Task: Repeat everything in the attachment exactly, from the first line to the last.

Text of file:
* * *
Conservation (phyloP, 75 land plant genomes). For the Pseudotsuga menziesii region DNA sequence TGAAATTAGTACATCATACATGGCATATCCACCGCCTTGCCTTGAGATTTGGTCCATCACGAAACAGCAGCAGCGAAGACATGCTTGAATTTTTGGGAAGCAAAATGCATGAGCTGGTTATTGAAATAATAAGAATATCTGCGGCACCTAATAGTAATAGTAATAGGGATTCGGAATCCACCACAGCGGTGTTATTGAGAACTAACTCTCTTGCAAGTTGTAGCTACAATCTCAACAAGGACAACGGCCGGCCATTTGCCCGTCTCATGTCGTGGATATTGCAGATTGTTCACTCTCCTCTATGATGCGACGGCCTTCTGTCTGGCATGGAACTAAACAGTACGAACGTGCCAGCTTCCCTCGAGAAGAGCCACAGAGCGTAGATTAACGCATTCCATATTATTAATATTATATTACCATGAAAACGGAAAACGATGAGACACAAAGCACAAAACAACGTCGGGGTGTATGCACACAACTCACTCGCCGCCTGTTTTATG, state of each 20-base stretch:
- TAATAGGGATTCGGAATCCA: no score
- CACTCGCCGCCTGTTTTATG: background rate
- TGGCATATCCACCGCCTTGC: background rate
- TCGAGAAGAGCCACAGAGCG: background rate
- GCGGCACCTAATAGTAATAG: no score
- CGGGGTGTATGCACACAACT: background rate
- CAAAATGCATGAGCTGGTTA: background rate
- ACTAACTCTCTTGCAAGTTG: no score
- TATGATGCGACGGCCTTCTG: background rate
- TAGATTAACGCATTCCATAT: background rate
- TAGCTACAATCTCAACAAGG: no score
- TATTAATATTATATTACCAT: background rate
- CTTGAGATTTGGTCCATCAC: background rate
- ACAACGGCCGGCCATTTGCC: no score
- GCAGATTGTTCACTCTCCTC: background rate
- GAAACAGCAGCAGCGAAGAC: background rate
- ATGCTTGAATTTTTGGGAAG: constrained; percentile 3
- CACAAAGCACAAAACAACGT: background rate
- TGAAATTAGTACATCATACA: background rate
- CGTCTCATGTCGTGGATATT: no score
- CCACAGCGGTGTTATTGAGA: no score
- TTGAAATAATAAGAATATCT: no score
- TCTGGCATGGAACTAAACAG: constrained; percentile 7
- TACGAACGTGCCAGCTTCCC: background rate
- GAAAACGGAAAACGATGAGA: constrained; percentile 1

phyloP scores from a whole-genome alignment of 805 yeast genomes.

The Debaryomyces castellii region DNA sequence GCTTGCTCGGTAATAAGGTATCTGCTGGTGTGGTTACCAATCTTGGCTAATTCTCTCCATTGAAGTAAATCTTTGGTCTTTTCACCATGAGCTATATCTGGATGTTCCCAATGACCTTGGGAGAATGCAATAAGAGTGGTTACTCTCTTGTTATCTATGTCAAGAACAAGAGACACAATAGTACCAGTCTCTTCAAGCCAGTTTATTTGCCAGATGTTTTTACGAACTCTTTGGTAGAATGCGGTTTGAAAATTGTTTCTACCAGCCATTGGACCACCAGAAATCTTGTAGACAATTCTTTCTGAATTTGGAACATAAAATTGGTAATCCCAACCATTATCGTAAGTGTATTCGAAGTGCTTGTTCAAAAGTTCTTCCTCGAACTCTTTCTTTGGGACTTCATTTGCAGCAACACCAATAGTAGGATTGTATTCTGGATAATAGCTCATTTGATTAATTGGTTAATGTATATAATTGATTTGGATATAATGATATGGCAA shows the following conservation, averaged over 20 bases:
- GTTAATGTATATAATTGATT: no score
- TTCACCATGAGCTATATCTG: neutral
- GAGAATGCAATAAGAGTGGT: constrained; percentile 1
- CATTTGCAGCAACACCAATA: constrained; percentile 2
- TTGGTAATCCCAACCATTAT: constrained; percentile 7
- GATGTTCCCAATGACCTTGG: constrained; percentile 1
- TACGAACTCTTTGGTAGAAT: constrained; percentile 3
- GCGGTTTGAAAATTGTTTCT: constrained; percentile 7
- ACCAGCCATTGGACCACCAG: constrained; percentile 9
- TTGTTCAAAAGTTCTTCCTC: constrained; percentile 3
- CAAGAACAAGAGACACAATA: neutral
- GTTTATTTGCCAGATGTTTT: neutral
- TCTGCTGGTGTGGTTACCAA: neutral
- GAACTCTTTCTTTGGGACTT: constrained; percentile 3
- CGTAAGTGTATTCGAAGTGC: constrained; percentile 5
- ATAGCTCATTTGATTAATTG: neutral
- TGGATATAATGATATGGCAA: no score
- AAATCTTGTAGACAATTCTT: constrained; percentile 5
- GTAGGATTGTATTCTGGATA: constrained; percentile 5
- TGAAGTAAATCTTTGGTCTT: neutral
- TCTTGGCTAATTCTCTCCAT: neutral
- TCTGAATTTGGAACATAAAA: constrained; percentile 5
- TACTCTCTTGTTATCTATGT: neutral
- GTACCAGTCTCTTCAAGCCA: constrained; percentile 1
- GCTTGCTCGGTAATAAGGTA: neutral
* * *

Conservation (phyloP, 75 land plant genomes). For the Pseudotsuga menziesii region DNA sequence TGAAATTAGTACATCATACATGGCATATCCACCGCCTTGCCTTGAGATTTGGTCCATCACGAAACAGCAGCAGCGAAGACATGCTTGAATTTTTGGGAAGCAAAATGCATGAGCTGGTTATTGAAATAATAAGAATATCTGCGGCACCTAATAGTAATAGTAATAGGGATTCGGAATCCACCACAGCGGTGTTATTGAGAACTAACTCTCTTGCAAGTTGTAGCTACAATCTCAACAAGGACAACGGCCGGCCATTTGCCCGTCTCATGTCGTGGATATTGCAGATTGTTCACTCTCCTCTATGATGCGACGGCCTTCTGTCTGGCATGGAACTAAACAGTACGAACGTGCCAGCTTCCCTCGAGAAGAGCCACAGAGCGTAGATTAACGCATTCCATATTATTAATATTATATTACCATGAAAACGGAAAACGATGAGACACAAAGCACAAAACAACGTCGGGGTGTATGCACACAACTCACTCGCCGCCTGTTTTATG, state of each 20-base stretch:
- TAATAGGGATTCGGAATCCA: no score
- CACTCGCCGCCTGTTTTATG: background rate
- TGGCATATCCACCGCCTTGC: background rate
- TCGAGAAGAGCCACAGAGCG: background rate
- GCGGCACCTAATAGTAATAG: no score
- CGGGGTGTATGCACACAACT: background rate
- CAAAATGCATGAGCTGGTTA: background rate
- ACTAACTCTCTTGCAAGTTG: no score
- TATGATGCGACGGCCTTCTG: background rate
- TAGATTAACGCATTCCATAT: background rate
- TAGCTACAATCTCAACAAGG: no score
- TATTAATATTATATTACCAT: background rate
- CTTGAGATTTGGTCCATCAC: background rate
- ACAACGGCCGGCCATTTGCC: no score
- GCAGATTGTTCACTCTCCTC: background rate
- GAAACAGCAGCAGCGAAGAC: background rate
- ATGCTTGAATTTTTGGGAAG: constrained; percentile 3
- CACAAAGCACAAAACAACGT: background rate
- TGAAATTAGTACATCATACA: background rate
- CGTCTCATGTCGTGGATATT: no score
- CCACAGCGGTGTTATTGAGA: no score
- TTGAAATAATAAGAATATCT: no score
- TCTGGCATGGAACTAAACAG: constrained; percentile 7
- TACGAACGTGCCAGCTTCCC: background rate
- GAAAACGGAAAACGATGAGA: constrained; percentile 1

phyloP scores from a whole-genome alignment of 805 yeast genomes.

The Debaryomyces castellii region DNA sequence GCTTGCTCGGTAATAAGGTATCTGCTGGTGTGGTTACCAATCTTGGCTAATTCTCTCCATTGAAGTAAATCTTTGGTCTTTTCACCATGAGCTATATCTGGATGTTCCCAATGACCTTGGGAGAATGCAATAAGAGTGGTTACTCTCTTGTTATCTATGTCAAGAACAAGAGACACAATAGTACCAGTCTCTTCAAGCCAGTTTATTTGCCAGATGTTTTTACGAACTCTTTGGTAGAATGCGGTTTGAAAATTGTTTCTACCAGCCATTGGACCACCAGAAATCTTGTAGACAATTCTTTCTGAATTTGGAACATAAAATTGGTAATCCCAACCATTATCGTAAGTGTATTCGAAGTGCTTGTTCAAAAGTTCTTCCTCGAACTCTTTCTTTGGGACTTCATTTGCAGCAACACCAATAGTAGGATTGTATTCTGGATAATAGCTCATTTGATTAATTGGTTAATGTATATAATTGATTTGGATATAATGATATGGCAA shows the following conservation, averaged over 20 bases:
- GTTAATGTATATAATTGATT: no score
- TTCACCATGAGCTATATCTG: neutral
- GAGAATGCAATAAGAGTGGT: constrained; percentile 1
- CATTTGCAGCAACACCAATA: constrained; percentile 2
- TTGGTAATCCCAACCATTAT: constrained; percentile 7
- GATGTTCCCAATGACCTTGG: constrained; percentile 1
- TACGAACTCTTTGGTAGAAT: constrained; percentile 3
- GCGGTTTGAAAATTGTTTCT: constrained; percentile 7
- ACCAGCCATTGGACCACCAG: constrained; percentile 9
- TTGTTCAAAAGTTCTTCCTC: constrained; percentile 3
- CAAGAACAAGAGACACAATA: neutral
- GTTTATTTGCCAGATGTTTT: neutral
- TCTGCTGGTGTGGTTACCAA: neutral
- GAACTCTTTCTTTGGGACTT: constrained; percentile 3
- CGTAAGTGTATTCGAAGTGC: constrained; percentile 5
- ATAGCTCATTTGATTAATTG: neutral
- TGGATATAATGATATGGCAA: no score
- AAATCTTGTAGACAATTCTT: constrained; percentile 5
- GTAGGATTGTATTCTGGATA: constrained; percentile 5
- TGAAGTAAATCTTTGGTCTT: neutral
- TCTTGGCTAATTCTCTCCAT: neutral
- TCTGAATTTGGAACATAAAA: constrained; percentile 5
- TACTCTCTTGTTATCTATGT: neutral
- GTACCAGTCTCTTCAAGCCA: constrained; percentile 1
- GCTTGCTCGGTAATAAGGTA: neutral